Fr. Francis LeFevre – Archdiocese of Baltimore

by | Jul 30, 2023 | Abuser Profiles, Catholic Church

Father Francis LeFevre

Archdiocese of Baltimore

Francis LeFevre Horowitz Law


Ordained: 1971

Removed: 1995

Assignment History:

  • 1971-1977: St. Anthony Padua (Baltimore, MD)
  • 1978: St. Ursula (Baltimore County, MD)
  • 1979: St. John the Evangelist (Hydes, MD)
  • 1980-1987: St. Ursula (Baltimore, MD)
  • 1981: Vocation Office
  • 1987: Institute of Living (Hartford, CT)
  • 1987: Archdiocese of Hartford, CT (three-month assignment as part of a program of re-entry into priestly ministry with supervised priestly duties)
  • 1987: Our Lady Queen of Peace (Baltimore, MD)
  • 1987-1990: The Catholic Center (Baltimore, MD)

Summary of Sexual Abuse Allegations Against Father Fr. Francis LeFevre:

Fr. Francis LeFevre was ordained a Catholic priest and worked at various parishes in the Archdiocese of Baltimore and in Connecticut. In 2002, Fr. LeFevre was listed on the Archdiocese of Baltimore’s Credibly Accused of Sexual Abuse of Minors list. In April 2023, Maryland’s Attorney General released a report alleging 156 Catholic clergy members sexually abused at least 600 children over six decades. The report lists the names of the abusers, including Father Francis LeFevre.

According to the Attorney General’s report, in 1987, allegations were reported to the archdiocese claiming that Fr. LeFevre sexually abused multiple children. When confronted, LeFevre admitted to the abuse and provided details, including the names of his victims and locations. Notes revealed that he recalled six incidents but could have been others. A few days later, he remembered more. LeFevre was sent for treatment to the Institute of Living in Connecticut in July 1987 for “sexual disorders” and “sexual difficulties.” As part of LeFevre’s outpatient therapy, the Archbishop of Hartford gave him faculties and assigned him to a local parish where he resided. LeFevre was told that if all went well in CT, he could return to Baltimore. LeFevre eventually returned to Baltimore, where he was given a full-time assignment and had his faculties restored.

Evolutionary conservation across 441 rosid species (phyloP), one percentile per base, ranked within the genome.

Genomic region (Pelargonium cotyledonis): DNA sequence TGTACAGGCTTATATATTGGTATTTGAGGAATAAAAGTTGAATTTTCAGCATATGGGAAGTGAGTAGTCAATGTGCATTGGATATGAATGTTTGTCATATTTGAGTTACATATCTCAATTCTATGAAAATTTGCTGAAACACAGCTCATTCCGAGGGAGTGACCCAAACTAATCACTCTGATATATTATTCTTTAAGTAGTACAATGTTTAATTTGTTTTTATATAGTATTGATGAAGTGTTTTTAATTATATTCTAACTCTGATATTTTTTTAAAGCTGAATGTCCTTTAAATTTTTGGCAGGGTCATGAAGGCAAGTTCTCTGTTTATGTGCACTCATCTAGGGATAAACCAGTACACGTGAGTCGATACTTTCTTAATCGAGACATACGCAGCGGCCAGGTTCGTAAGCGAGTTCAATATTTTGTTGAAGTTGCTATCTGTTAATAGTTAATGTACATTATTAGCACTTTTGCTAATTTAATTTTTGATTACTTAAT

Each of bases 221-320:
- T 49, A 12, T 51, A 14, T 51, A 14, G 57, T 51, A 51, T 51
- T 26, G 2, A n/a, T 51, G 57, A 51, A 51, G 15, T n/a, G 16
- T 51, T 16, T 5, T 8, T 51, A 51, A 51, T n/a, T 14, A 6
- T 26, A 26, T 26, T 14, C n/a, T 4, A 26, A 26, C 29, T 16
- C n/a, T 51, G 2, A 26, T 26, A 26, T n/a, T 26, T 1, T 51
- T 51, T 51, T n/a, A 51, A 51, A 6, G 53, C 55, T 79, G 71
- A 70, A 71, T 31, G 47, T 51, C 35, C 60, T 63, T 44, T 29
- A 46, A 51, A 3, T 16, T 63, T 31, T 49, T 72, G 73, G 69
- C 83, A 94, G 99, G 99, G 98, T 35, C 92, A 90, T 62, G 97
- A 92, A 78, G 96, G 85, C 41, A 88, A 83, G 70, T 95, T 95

In 1989, when William Keeler became Archbishop, he regarded LeFevre as unsuitable in Baltimore or elsewhere, and LeFevre’s faculties were “severely limited,” with no parish or public ministry permitted. 

In 1995, a lawsuit was filed by a victim, describing sexual abuse by LeFevre in 1975 and 1976, when the victim was 11 years old, that included fondling and masturbation. LeFevre also entered his bed while the victim was sleeping and showering. LeFevre admitted fondling the man in Virginia while in the same bed when the victim was 16.

In 1995, another report was made by the mother of a deceased victim. The victim told his mother that he was abused by Fr. LeFevre in 1975 and 1976 when he was approximately ten. The victim was an altar boy at St. Anthony Church in Baltimore, and LeFevre took him and other boys to his vacation home in New Jersey. LeFevre also spent time with their family. LeFevre’s faculties were removed at this time.

In 1996, LeFevre violated his restricted ministry by participating in services in Evansville, Ohio. In 1998, LeFevre wrote a letter of thanks for allowing him to celebrate mass in Philadelphia at his uncle’s funeral.